Sub-prime worries spark FTSE 100 dive

Dice on stock listing

The FTSE 100 has fallen below the 6,000 point mark for the first time since August 2007 after sub-prime worries on Wall Street sparked a share sell-off.

Last night, US stocks dropped to a nine-month low partly brought on by weak retail sales and the news of Citigroup's $9.83 billion loss in the fourth quarter of 2007.

This saw the FTSE 100 falling to 5,964.40 points in the early hours of trading, from a close of 6025.80 on 15 January. Yesterday's close was at its lowest level since the credit crunch hit the stock market in mid-August.

Some of the biggest falls were from London Stock Exchange Group and Cable & Wireless.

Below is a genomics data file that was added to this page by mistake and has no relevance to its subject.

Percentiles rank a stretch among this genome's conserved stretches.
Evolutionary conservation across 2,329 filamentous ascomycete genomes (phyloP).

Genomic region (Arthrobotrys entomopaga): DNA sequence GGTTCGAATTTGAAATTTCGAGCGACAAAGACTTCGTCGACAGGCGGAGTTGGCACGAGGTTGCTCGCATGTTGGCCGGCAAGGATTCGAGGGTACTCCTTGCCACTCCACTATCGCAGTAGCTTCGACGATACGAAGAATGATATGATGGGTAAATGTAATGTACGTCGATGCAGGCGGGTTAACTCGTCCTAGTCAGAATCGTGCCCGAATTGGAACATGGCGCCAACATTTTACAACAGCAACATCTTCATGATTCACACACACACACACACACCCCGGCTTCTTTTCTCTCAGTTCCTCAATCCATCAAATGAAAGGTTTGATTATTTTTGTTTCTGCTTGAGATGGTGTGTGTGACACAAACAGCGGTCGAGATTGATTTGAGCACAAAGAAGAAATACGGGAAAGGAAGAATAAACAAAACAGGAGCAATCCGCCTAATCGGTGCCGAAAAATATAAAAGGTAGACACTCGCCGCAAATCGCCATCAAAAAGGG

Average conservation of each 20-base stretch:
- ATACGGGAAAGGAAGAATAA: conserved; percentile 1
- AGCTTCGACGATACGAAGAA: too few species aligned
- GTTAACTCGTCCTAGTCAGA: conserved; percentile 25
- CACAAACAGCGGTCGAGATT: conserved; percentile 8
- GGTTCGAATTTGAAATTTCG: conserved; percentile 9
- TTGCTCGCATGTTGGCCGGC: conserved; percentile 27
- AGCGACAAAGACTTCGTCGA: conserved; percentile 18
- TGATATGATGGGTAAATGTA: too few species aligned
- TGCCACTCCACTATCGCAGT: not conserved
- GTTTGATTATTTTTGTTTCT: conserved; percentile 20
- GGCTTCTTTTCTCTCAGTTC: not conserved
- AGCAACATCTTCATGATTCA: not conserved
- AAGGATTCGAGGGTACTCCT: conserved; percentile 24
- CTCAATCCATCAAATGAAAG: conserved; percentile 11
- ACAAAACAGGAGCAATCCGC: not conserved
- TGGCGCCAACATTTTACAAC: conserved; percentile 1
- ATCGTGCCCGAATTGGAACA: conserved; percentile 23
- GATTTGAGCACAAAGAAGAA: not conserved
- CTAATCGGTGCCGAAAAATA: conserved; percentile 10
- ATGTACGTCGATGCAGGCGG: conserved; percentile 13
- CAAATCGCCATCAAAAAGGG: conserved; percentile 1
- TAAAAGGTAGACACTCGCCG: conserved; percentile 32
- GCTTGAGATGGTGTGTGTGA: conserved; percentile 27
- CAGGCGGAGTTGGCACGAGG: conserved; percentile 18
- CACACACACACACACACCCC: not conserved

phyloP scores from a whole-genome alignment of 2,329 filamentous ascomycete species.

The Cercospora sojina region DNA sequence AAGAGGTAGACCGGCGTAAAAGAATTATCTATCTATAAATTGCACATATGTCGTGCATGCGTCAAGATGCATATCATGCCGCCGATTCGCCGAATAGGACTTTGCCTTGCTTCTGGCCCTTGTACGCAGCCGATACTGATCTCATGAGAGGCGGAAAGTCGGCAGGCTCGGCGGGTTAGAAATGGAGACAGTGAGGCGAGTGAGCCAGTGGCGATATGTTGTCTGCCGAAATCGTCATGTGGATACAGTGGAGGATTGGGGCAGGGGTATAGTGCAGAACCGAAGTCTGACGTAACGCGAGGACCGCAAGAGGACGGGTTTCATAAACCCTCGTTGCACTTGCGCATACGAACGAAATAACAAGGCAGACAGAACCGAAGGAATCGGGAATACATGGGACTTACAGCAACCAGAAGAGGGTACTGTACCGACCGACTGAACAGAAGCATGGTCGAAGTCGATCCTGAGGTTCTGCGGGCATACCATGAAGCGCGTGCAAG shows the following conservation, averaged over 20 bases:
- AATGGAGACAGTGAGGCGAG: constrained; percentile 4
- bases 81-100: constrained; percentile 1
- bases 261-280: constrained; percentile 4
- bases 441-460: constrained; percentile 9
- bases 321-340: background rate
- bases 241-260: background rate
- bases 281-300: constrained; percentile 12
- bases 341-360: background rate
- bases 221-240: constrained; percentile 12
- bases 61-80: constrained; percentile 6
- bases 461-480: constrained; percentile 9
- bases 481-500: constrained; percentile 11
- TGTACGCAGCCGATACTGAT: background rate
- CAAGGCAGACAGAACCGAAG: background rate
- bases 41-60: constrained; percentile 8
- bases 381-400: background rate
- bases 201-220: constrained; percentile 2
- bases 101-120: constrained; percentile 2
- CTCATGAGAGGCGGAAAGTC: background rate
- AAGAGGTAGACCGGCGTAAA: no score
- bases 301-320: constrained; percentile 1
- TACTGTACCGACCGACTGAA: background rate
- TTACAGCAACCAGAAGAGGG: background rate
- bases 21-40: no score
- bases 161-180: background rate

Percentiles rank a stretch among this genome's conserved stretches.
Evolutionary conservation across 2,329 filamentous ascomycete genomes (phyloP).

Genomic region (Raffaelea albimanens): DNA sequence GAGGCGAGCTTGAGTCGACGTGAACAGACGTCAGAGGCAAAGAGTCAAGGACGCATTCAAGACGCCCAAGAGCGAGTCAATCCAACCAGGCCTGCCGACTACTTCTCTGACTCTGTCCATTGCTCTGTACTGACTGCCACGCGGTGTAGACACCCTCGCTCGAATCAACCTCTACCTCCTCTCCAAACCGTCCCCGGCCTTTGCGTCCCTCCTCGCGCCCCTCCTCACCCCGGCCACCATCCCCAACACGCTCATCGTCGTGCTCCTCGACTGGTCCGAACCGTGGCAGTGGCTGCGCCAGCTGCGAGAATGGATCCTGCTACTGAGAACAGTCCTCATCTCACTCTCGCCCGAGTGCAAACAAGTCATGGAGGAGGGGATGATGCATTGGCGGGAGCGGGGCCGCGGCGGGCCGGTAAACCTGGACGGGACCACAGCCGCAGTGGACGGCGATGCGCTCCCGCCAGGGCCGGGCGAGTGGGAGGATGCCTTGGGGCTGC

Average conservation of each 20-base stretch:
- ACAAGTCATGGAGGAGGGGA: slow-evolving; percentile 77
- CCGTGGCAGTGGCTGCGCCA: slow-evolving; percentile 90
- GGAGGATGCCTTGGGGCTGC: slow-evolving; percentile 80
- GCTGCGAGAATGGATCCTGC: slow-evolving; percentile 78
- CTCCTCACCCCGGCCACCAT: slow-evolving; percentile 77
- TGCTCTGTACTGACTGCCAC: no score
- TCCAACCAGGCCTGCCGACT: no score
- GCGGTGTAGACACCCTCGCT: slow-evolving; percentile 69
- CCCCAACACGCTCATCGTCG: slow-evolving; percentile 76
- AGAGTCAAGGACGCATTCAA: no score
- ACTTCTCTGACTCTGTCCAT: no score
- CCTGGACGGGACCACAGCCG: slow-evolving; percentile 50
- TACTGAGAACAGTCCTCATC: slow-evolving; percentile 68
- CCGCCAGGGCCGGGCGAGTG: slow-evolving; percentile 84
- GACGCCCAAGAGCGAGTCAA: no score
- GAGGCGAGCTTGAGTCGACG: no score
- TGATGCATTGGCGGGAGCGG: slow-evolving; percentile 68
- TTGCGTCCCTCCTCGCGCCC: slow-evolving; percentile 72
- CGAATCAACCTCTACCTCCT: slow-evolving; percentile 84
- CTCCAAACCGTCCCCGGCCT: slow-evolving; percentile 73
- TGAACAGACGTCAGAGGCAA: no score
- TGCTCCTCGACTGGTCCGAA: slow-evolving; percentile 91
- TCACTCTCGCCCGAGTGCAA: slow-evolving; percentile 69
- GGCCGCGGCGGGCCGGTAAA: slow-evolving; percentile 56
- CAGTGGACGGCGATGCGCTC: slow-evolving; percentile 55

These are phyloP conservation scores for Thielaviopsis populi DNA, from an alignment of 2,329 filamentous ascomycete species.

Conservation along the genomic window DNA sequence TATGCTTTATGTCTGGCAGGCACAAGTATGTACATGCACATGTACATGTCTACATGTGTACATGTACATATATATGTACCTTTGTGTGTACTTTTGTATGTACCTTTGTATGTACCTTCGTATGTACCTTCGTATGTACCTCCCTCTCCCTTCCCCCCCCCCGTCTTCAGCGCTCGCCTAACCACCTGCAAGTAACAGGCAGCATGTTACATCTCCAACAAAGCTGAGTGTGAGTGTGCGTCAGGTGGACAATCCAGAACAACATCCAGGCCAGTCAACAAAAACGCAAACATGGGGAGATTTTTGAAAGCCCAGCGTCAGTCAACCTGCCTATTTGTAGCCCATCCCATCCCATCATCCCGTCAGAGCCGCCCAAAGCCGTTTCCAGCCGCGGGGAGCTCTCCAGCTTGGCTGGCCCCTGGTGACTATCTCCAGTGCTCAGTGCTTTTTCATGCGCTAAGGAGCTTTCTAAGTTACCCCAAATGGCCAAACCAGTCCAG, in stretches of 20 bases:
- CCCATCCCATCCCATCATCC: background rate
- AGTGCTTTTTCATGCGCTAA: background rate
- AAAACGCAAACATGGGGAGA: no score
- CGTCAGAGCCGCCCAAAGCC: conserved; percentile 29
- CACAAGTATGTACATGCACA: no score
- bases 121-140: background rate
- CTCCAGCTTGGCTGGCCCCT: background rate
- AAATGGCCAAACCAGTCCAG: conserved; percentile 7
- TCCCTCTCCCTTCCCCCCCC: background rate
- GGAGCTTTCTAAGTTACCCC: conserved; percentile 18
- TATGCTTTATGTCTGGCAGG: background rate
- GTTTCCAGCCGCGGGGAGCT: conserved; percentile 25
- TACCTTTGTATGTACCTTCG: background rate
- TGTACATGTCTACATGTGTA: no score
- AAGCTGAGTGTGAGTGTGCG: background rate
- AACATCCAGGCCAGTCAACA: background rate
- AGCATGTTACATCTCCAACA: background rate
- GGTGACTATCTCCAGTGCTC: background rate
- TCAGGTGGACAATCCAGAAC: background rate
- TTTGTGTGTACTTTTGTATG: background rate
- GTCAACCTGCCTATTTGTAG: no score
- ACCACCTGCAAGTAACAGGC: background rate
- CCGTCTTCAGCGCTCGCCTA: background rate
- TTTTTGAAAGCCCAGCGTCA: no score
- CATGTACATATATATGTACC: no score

Northern Rock shares also took a dive following the lender’s meeting and vote with shareholders yesterday and Gordon Brown’s admission that nationalisation is an option if a private sale cannot be agreed.

The FTSE 250 also dived this morning from a close of 10,031.60 points on 15 January to 6,672.70 the next morning.



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